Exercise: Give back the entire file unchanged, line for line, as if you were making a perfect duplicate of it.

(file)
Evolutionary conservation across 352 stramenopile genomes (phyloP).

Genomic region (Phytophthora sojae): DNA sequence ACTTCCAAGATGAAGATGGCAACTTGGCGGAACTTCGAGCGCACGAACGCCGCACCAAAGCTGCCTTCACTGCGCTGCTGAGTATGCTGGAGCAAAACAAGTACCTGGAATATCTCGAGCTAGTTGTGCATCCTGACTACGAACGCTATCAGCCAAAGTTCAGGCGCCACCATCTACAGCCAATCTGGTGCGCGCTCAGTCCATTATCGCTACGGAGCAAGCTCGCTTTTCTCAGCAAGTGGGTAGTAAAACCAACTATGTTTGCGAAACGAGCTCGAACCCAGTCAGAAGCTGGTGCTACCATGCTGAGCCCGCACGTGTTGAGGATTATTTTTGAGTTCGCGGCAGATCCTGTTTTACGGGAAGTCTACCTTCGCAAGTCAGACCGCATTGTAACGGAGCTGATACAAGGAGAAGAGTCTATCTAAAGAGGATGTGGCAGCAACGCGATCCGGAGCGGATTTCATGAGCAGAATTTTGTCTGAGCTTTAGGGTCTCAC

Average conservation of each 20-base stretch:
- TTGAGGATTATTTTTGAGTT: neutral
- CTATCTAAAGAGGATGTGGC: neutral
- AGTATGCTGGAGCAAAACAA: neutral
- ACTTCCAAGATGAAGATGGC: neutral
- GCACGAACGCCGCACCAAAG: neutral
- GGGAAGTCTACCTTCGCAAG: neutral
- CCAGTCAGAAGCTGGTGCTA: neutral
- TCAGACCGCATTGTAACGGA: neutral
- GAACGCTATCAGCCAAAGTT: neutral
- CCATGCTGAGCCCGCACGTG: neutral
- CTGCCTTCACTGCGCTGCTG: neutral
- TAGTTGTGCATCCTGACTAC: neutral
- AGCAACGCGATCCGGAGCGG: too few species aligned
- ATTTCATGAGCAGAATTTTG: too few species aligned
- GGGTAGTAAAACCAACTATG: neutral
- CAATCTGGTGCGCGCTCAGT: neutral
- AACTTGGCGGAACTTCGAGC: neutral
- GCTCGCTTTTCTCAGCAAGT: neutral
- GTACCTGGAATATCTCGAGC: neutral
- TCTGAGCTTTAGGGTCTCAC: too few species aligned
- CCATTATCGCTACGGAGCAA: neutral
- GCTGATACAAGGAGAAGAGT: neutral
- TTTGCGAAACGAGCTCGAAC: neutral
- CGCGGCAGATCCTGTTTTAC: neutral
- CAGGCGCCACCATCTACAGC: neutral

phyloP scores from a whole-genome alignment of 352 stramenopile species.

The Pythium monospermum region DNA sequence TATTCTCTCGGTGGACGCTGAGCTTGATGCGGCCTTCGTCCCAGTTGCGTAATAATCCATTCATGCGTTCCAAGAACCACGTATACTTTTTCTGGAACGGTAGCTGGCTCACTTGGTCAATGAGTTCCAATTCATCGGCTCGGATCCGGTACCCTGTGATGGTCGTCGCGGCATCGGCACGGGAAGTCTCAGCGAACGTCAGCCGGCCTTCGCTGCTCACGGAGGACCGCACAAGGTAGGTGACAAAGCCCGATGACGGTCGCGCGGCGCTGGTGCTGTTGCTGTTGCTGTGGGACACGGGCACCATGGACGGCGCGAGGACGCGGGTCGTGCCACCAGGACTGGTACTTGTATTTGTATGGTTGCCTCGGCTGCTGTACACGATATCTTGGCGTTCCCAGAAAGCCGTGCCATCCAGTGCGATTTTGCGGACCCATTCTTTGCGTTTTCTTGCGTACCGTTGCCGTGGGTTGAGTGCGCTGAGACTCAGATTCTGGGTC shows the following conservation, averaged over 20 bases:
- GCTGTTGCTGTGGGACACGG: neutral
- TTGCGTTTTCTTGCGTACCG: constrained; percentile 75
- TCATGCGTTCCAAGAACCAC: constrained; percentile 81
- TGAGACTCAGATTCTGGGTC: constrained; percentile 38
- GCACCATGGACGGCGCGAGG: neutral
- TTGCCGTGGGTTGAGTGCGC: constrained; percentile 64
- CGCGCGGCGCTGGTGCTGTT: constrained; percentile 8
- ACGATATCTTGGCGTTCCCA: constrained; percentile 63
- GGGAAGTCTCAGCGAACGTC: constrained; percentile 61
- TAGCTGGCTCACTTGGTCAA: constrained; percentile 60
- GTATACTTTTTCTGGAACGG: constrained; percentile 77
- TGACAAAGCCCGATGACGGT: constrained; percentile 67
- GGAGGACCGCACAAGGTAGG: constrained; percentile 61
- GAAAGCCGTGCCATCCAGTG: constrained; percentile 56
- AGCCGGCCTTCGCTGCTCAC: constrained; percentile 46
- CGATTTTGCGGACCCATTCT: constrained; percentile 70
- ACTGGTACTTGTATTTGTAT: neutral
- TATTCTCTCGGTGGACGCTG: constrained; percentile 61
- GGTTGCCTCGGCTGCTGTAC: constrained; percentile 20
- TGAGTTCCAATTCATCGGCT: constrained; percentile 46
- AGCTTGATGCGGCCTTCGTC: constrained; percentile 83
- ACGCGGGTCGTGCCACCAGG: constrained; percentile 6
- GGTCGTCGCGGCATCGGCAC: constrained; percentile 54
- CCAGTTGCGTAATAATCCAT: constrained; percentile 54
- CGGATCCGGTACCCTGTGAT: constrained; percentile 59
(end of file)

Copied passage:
Evolutionary conservation across 352 stramenopile genomes (phyloP).

Genomic region (Phytophthora sojae): DNA sequence ACTTCCAAGATGAAGATGGCAACTTGGCGGAACTTCGAGCGCACGAACGCCGCACCAAAGCTGCCTTCACTGCGCTGCTGAGTATGCTGGAGCAAAACAAGTACCTGGAATATCTCGAGCTAGTTGTGCATCCTGACTACGAACGCTATCAGCCAAAGTTCAGGCGCCACCATCTACAGCCAATCTGGTGCGCGCTCAGTCCATTATCGCTACGGAGCAAGCTCGCTTTTCTCAGCAAGTGGGTAGTAAAACCAACTATGTTTGCGAAACGAGCTCGAACCCAGTCAGAAGCTGGTGCTACCATGCTGAGCCCGCACGTGTTGAGGATTATTTTTGAGTTCGCGGCAGATCCTGTTTTACGGGAAGTCTACCTTCGCAAGTCAGACCGCATTGTAACGGAGCTGATACAAGGAGAAGAGTCTATCTAAAGAGGATGTGGCAGCAACGCGATCCGGAGCGGATTTCATGAGCAGAATTTTGTCTGAGCTTTAGGGTCTCAC

Average conservation of each 20-base stretch:
- TTGAGGATTATTTTTGAGTT: neutral
- CTATCTAAAGAGGATGTGGC: neutral
- AGTATGCTGGAGCAAAACAA: neutral
- ACTTCCAAGATGAAGATGGC: neutral
- GCACGAACGCCGCACCAAAG: neutral
- GGGAAGTCTACCTTCGCAAG: neutral
- CCAGTCAGAAGCTGGTGCTA: neutral
- TCAGACCGCATTGTAACGGA: neutral
- GAACGCTATCAGCCAAAGTT: neutral
- CCATGCTGAGCCCGCACGTG: neutral
- CTGCCTTCACTGCGCTGCTG: neutral
- TAGTTGTGCATCCTGACTAC: neutral
- AGCAACGCGATCCGGAGCGG: too few species aligned
- ATTTCATGAGCAGAATTTTG: too few species aligned
- GGGTAGTAAAACCAACTATG: neutral
- CAATCTGGTGCGCGCTCAGT: neutral
- AACTTGGCGGAACTTCGAGC: neutral
- GCTCGCTTTTCTCAGCAAGT: neutral
- GTACCTGGAATATCTCGAGC: neutral
- TCTGAGCTTTAGGGTCTCAC: too few species aligned
- CCATTATCGCTACGGAGCAA: neutral
- GCTGATACAAGGAGAAGAGT: neutral
- TTTGCGAAACGAGCTCGAAC: neutral
- CGCGGCAGATCCTGTTTTAC: neutral
- CAGGCGCCACCATCTACAGC: neutral

phyloP scores from a whole-genome alignment of 352 stramenopile species.

The Pythium monospermum region DNA sequence TATTCTCTCGGTGGACGCTGAGCTTGATGCGGCCTTCGTCCCAGTTGCGTAATAATCCATTCATGCGTTCCAAGAACCACGTATACTTTTTCTGGAACGGTAGCTGGCTCACTTGGTCAATGAGTTCCAATTCATCGGCTCGGATCCGGTACCCTGTGATGGTCGTCGCGGCATCGGCACGGGAAGTCTCAGCGAACGTCAGCCGGCCTTCGCTGCTCACGGAGGACCGCACAAGGTAGGTGACAAAGCCCGATGACGGTCGCGCGGCGCTGGTGCTGTTGCTGTTGCTGTGGGACACGGGCACCATGGACGGCGCGAGGACGCGGGTCGTGCCACCAGGACTGGTACTTGTATTTGTATGGTTGCCTCGGCTGCTGTACACGATATCTTGGCGTTCCCAGAAAGCCGTGCCATCCAGTGCGATTTTGCGGACCCATTCTTTGCGTTTTCTTGCGTACCGTTGCCGTGGGTTGAGTGCGCTGAGACTCAGATTCTGGGTC shows the following conservation, averaged over 20 bases:
- GCTGTTGCTGTGGGACACGG: neutral
- TTGCGTTTTCTTGCGTACCG: constrained; percentile 75
- TCATGCGTTCCAAGAACCAC: constrained; percentile 81
- TGAGACTCAGATTCTGGGTC: constrained; percentile 38
- GCACCATGGACGGCGCGAGG: neutral
- TTGCCGTGGGTTGAGTGCGC: constrained; percentile 64
- CGCGCGGCGCTGGTGCTGTT: constrained; percentile 8
- ACGATATCTTGGCGTTCCCA: constrained; percentile 63
- GGGAAGTCTCAGCGAACGTC: constrained; percentile 61
- TAGCTGGCTCACTTGGTCAA: constrained; percentile 60
- GTATACTTTTTCTGGAACGG: constrained; percentile 77
- TGACAAAGCCCGATGACGGT: constrained; percentile 67
- GGAGGACCGCACAAGGTAGG: constrained; percentile 61
- GAAAGCCGTGCCATCCAGTG: constrained; percentile 56
- AGCCGGCCTTCGCTGCTCAC: constrained; percentile 46
- CGATTTTGCGGACCCATTCT: constrained; percentile 70
- ACTGGTACTTGTATTTGTAT: neutral
- TATTCTCTCGGTGGACGCTG: constrained; percentile 61
- GGTTGCCTCGGCTGCTGTAC: constrained; percentile 20
- TGAGTTCCAATTCATCGGCT: constrained; percentile 46
- AGCTTGATGCGGCCTTCGTC: constrained; percentile 83
- ACGCGGGTCGTGCCACCAGG: constrained; percentile 6
- GGTCGTCGCGGCATCGGCAC: constrained; percentile 54
- CCAGTTGCGTAATAATCCAT: constrained; percentile 54
- CGGATCCGGTACCCTGTGAT: constrained; percentile 59